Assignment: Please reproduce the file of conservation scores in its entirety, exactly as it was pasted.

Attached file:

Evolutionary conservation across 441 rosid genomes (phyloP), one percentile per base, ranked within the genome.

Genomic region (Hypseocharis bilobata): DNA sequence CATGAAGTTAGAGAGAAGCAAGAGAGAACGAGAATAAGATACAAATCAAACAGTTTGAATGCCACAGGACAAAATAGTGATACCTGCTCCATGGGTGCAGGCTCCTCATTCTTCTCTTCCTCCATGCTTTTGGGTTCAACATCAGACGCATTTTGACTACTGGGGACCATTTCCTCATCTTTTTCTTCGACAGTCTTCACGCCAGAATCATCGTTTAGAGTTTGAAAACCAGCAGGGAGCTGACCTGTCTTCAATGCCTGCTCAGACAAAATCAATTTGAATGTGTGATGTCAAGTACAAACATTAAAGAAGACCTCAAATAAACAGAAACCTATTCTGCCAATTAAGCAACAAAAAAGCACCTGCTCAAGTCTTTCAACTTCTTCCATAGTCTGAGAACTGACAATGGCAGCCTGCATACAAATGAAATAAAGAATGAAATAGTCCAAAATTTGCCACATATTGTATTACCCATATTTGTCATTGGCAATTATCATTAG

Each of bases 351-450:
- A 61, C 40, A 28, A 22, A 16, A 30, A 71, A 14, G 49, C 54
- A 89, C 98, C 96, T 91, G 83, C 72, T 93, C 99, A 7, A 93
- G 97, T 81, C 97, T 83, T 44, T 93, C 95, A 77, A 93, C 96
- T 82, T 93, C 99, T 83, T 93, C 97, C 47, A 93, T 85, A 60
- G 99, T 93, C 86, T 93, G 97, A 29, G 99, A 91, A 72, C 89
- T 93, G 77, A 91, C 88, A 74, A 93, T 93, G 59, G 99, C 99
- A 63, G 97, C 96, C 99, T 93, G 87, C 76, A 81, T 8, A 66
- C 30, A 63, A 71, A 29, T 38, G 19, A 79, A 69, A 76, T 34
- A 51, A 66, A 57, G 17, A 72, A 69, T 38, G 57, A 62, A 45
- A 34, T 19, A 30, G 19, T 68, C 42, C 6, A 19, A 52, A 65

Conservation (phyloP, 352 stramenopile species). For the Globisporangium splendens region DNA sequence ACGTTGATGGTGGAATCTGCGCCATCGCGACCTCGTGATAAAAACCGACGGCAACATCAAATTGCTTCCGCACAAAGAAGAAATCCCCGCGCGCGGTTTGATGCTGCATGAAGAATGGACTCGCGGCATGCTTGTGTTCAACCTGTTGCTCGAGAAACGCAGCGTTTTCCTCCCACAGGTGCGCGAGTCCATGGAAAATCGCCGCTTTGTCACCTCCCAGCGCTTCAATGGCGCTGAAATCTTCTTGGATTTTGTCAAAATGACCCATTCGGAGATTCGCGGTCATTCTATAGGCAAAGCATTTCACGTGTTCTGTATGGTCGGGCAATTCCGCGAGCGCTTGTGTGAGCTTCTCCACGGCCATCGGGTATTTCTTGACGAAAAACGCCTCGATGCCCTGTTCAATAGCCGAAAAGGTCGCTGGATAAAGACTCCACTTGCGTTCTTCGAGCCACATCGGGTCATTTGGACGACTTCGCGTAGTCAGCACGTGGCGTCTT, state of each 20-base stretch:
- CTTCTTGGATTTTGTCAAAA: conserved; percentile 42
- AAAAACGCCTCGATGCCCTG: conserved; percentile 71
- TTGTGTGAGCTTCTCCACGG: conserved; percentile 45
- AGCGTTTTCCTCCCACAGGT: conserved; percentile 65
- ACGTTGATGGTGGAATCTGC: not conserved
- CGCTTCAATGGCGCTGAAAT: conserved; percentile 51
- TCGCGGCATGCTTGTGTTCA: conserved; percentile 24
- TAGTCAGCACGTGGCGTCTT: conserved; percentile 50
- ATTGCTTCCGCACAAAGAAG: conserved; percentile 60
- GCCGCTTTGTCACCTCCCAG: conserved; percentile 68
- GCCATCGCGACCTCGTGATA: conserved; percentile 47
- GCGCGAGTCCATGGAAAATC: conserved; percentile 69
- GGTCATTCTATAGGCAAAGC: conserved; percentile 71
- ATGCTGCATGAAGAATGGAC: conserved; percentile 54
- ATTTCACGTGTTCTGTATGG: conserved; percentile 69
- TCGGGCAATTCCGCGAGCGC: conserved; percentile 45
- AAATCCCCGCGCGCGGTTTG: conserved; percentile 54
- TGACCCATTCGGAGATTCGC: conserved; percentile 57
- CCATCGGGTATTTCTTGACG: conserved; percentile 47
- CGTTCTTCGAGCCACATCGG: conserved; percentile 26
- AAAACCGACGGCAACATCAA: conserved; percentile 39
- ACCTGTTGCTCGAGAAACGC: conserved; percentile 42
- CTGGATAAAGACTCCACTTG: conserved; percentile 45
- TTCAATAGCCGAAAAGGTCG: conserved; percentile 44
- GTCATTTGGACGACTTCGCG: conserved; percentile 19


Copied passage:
Evolutionary conservation across 441 rosid genomes (phyloP), one percentile per base, ranked within the genome.

Genomic region (Hypseocharis bilobata): DNA sequence CATGAAGTTAGAGAGAAGCAAGAGAGAACGAGAATAAGATACAAATCAAACAGTTTGAATGCCACAGGACAAAATAGTGATACCTGCTCCATGGGTGCAGGCTCCTCATTCTTCTCTTCCTCCATGCTTTTGGGTTCAACATCAGACGCATTTTGACTACTGGGGACCATTTCCTCATCTTTTTCTTCGACAGTCTTCACGCCAGAATCATCGTTTAGAGTTTGAAAACCAGCAGGGAGCTGACCTGTCTTCAATGCCTGCTCAGACAAAATCAATTTGAATGTGTGATGTCAAGTACAAACATTAAAGAAGACCTCAAATAAACAGAAACCTATTCTGCCAATTAAGCAACAAAAAAGCACCTGCTCAAGTCTTTCAACTTCTTCCATAGTCTGAGAACTGACAATGGCAGCCTGCATACAAATGAAATAAAGAATGAAATAGTCCAAAATTTGCCACATATTGTATTACCCATATTTGTCATTGGCAATTATCATTAG

Each of bases 351-450:
- A 61, C 40, A 28, A 22, A 16, A 30, A 71, A 14, G 49, C 54
- A 89, C 98, C 96, T 91, G 83, C 72, T 93, C 99, A 7, A 93
- G 97, T 81, C 97, T 83, T 44, T 93, C 95, A 77, A 93, C 96
- T 82, T 93, C 99, T 83, T 93, C 97, C 47, A 93, T 85, A 60
- G 99, T 93, C 86, T 93, G 97, A 29, G 99, A 91, A 72, C 89
- T 93, G 77, A 91, C 88, A 74, A 93, T 93, G 59, G 99, C 99
- A 63, G 97, C 96, C 99, T 93, G 87, C 76, A 81, T 8, A 66
- C 30, A 63, A 71, A 29, T 38, G 19, A 79, A 69, A 76, T 34
- A 51, A 66, A 57, G 17, A 72, A 69, T 38, G 57, A 62, A 45
- A 34, T 19, A 30, G 19, T 68, C 42, C 6, A 19, A 52, A 65

Conservation (phyloP, 352 stramenopile species). For the Globisporangium splendens region DNA sequence ACGTTGATGGTGGAATCTGCGCCATCGCGACCTCGTGATAAAAACCGACGGCAACATCAAATTGCTTCCGCACAAAGAAGAAATCCCCGCGCGCGGTTTGATGCTGCATGAAGAATGGACTCGCGGCATGCTTGTGTTCAACCTGTTGCTCGAGAAACGCAGCGTTTTCCTCCCACAGGTGCGCGAGTCCATGGAAAATCGCCGCTTTGTCACCTCCCAGCGCTTCAATGGCGCTGAAATCTTCTTGGATTTTGTCAAAATGACCCATTCGGAGATTCGCGGTCATTCTATAGGCAAAGCATTTCACGTGTTCTGTATGGTCGGGCAATTCCGCGAGCGCTTGTGTGAGCTTCTCCACGGCCATCGGGTATTTCTTGACGAAAAACGCCTCGATGCCCTGTTCAATAGCCGAAAAGGTCGCTGGATAAAGACTCCACTTGCGTTCTTCGAGCCACATCGGGTCATTTGGACGACTTCGCGTAGTCAGCACGTGGCGTCTT, state of each 20-base stretch:
- CTTCTTGGATTTTGTCAAAA: conserved; percentile 42
- AAAAACGCCTCGATGCCCTG: conserved; percentile 71
- TTGTGTGAGCTTCTCCACGG: conserved; percentile 45
- AGCGTTTTCCTCCCACAGGT: conserved; percentile 65
- ACGTTGATGGTGGAATCTGC: not conserved
- CGCTTCAATGGCGCTGAAAT: conserved; percentile 51
- TCGCGGCATGCTTGTGTTCA: conserved; percentile 24
- TAGTCAGCACGTGGCGTCTT: conserved; percentile 50
- ATTGCTTCCGCACAAAGAAG: conserved; percentile 60
- GCCGCTTTGTCACCTCCCAG: conserved; percentile 68
- GCCATCGCGACCTCGTGATA: conserved; percentile 47
- GCGCGAGTCCATGGAAAATC: conserved; percentile 69
- GGTCATTCTATAGGCAAAGC: conserved; percentile 71
- ATGCTGCATGAAGAATGGAC: conserved; percentile 54
- ATTTCACGTGTTCTGTATGG: conserved; percentile 69
- TCGGGCAATTCCGCGAGCGC: conserved; percentile 45
- AAATCCCCGCGCGCGGTTTG: conserved; percentile 54
- TGACCCATTCGGAGATTCGC: conserved; percentile 57
- CCATCGGGTATTTCTTGACG: conserved; percentile 47
- CGTTCTTCGAGCCACATCGG: conserved; percentile 26
- AAAACCGACGGCAACATCAA: conserved; percentile 39
- ACCTGTTGCTCGAGAAACGC: conserved; percentile 42
- CTGGATAAAGACTCCACTTG: conserved; percentile 45
- TTCAATAGCCGAAAAGGTCG: conserved; percentile 44
- GTCATTTGGACGACTTCGCG: conserved; percentile 19